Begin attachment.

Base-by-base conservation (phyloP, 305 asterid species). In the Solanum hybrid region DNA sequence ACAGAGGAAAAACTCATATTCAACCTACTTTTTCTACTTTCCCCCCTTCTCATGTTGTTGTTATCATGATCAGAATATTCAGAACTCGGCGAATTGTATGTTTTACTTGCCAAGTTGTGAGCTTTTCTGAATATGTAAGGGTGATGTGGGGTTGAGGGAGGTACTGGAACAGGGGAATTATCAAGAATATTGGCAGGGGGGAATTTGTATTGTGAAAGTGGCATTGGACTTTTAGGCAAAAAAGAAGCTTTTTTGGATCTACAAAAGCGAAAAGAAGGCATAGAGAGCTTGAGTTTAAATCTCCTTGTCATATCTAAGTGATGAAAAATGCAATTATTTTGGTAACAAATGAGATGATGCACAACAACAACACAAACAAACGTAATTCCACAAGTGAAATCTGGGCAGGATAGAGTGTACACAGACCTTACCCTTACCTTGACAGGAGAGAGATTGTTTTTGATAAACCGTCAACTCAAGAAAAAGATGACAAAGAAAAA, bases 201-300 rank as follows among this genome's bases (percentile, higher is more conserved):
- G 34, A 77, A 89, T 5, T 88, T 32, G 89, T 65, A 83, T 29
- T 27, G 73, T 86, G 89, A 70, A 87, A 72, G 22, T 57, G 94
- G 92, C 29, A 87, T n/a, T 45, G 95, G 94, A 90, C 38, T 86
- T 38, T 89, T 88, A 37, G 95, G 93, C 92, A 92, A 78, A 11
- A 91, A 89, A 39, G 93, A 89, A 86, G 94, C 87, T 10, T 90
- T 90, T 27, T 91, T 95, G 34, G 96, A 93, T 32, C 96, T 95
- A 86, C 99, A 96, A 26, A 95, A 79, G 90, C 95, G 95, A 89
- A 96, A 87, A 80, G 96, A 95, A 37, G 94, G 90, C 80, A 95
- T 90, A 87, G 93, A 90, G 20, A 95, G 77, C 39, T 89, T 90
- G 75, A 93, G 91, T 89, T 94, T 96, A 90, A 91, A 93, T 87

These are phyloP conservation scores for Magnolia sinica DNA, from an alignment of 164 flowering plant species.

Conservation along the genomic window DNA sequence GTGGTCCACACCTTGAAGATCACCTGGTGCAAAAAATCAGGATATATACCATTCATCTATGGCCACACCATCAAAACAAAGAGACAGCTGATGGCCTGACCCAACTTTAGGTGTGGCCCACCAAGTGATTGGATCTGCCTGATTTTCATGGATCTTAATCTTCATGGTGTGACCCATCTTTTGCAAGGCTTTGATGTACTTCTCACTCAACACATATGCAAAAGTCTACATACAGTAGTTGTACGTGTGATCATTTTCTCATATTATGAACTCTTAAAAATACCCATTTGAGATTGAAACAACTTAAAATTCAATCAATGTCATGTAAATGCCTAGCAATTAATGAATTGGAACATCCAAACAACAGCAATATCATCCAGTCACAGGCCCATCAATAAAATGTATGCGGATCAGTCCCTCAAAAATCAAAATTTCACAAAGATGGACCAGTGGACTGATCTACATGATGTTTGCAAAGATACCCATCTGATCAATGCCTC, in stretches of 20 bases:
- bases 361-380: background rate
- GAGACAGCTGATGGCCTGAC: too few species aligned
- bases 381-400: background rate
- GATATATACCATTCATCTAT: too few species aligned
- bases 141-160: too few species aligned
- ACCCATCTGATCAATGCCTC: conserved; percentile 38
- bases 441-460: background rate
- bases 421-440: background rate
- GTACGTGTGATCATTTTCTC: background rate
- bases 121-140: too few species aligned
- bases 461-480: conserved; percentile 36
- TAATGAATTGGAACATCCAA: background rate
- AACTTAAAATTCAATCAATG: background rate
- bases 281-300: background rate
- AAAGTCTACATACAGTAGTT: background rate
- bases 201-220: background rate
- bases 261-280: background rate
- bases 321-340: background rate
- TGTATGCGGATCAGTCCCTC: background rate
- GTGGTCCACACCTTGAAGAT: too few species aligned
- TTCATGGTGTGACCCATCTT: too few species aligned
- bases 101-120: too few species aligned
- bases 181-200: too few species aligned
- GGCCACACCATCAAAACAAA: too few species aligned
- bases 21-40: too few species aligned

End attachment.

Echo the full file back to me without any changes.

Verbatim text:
Base-by-base conservation (phyloP, 305 asterid species). In the Solanum hybrid region DNA sequence ACAGAGGAAAAACTCATATTCAACCTACTTTTTCTACTTTCCCCCCTTCTCATGTTGTTGTTATCATGATCAGAATATTCAGAACTCGGCGAATTGTATGTTTTACTTGCCAAGTTGTGAGCTTTTCTGAATATGTAAGGGTGATGTGGGGTTGAGGGAGGTACTGGAACAGGGGAATTATCAAGAATATTGGCAGGGGGGAATTTGTATTGTGAAAGTGGCATTGGACTTTTAGGCAAAAAAGAAGCTTTTTTGGATCTACAAAAGCGAAAAGAAGGCATAGAGAGCTTGAGTTTAAATCTCCTTGTCATATCTAAGTGATGAAAAATGCAATTATTTTGGTAACAAATGAGATGATGCACAACAACAACACAAACAAACGTAATTCCACAAGTGAAATCTGGGCAGGATAGAGTGTACACAGACCTTACCCTTACCTTGACAGGAGAGAGATTGTTTTTGATAAACCGTCAACTCAAGAAAAAGATGACAAAGAAAAA, bases 201-300 rank as follows among this genome's bases (percentile, higher is more conserved):
- G 34, A 77, A 89, T 5, T 88, T 32, G 89, T 65, A 83, T 29
- T 27, G 73, T 86, G 89, A 70, A 87, A 72, G 22, T 57, G 94
- G 92, C 29, A 87, T n/a, T 45, G 95, G 94, A 90, C 38, T 86
- T 38, T 89, T 88, A 37, G 95, G 93, C 92, A 92, A 78, A 11
- A 91, A 89, A 39, G 93, A 89, A 86, G 94, C 87, T 10, T 90
- T 90, T 27, T 91, T 95, G 34, G 96, A 93, T 32, C 96, T 95
- A 86, C 99, A 96, A 26, A 95, A 79, G 90, C 95, G 95, A 89
- A 96, A 87, A 80, G 96, A 95, A 37, G 94, G 90, C 80, A 95
- T 90, A 87, G 93, A 90, G 20, A 95, G 77, C 39, T 89, T 90
- G 75, A 93, G 91, T 89, T 94, T 96, A 90, A 91, A 93, T 87

These are phyloP conservation scores for Magnolia sinica DNA, from an alignment of 164 flowering plant species.

Conservation along the genomic window DNA sequence GTGGTCCACACCTTGAAGATCACCTGGTGCAAAAAATCAGGATATATACCATTCATCTATGGCCACACCATCAAAACAAAGAGACAGCTGATGGCCTGACCCAACTTTAGGTGTGGCCCACCAAGTGATTGGATCTGCCTGATTTTCATGGATCTTAATCTTCATGGTGTGACCCATCTTTTGCAAGGCTTTGATGTACTTCTCACTCAACACATATGCAAAAGTCTACATACAGTAGTTGTACGTGTGATCATTTTCTCATATTATGAACTCTTAAAAATACCCATTTGAGATTGAAACAACTTAAAATTCAATCAATGTCATGTAAATGCCTAGCAATTAATGAATTGGAACATCCAAACAACAGCAATATCATCCAGTCACAGGCCCATCAATAAAATGTATGCGGATCAGTCCCTCAAAAATCAAAATTTCACAAAGATGGACCAGTGGACTGATCTACATGATGTTTGCAAAGATACCCATCTGATCAATGCCTC, in stretches of 20 bases:
- bases 361-380: background rate
- GAGACAGCTGATGGCCTGAC: too few species aligned
- bases 381-400: background rate
- GATATATACCATTCATCTAT: too few species aligned
- bases 141-160: too few species aligned
- ACCCATCTGATCAATGCCTC: conserved; percentile 38
- bases 441-460: background rate
- bases 421-440: background rate
- GTACGTGTGATCATTTTCTC: background rate
- bases 121-140: too few species aligned
- bases 461-480: conserved; percentile 36
- TAATGAATTGGAACATCCAA: background rate
- AACTTAAAATTCAATCAATG: background rate
- bases 281-300: background rate
- AAAGTCTACATACAGTAGTT: background rate
- bases 201-220: background rate
- bases 261-280: background rate
- bases 321-340: background rate
- TGTATGCGGATCAGTCCCTC: background rate
- GTGGTCCACACCTTGAAGAT: too few species aligned
- TTCATGGTGTGACCCATCTT: too few species aligned
- bases 101-120: too few species aligned
- bases 181-200: too few species aligned
- GGCCACACCATCAAAACAAA: too few species aligned
- bases 21-40: too few species aligned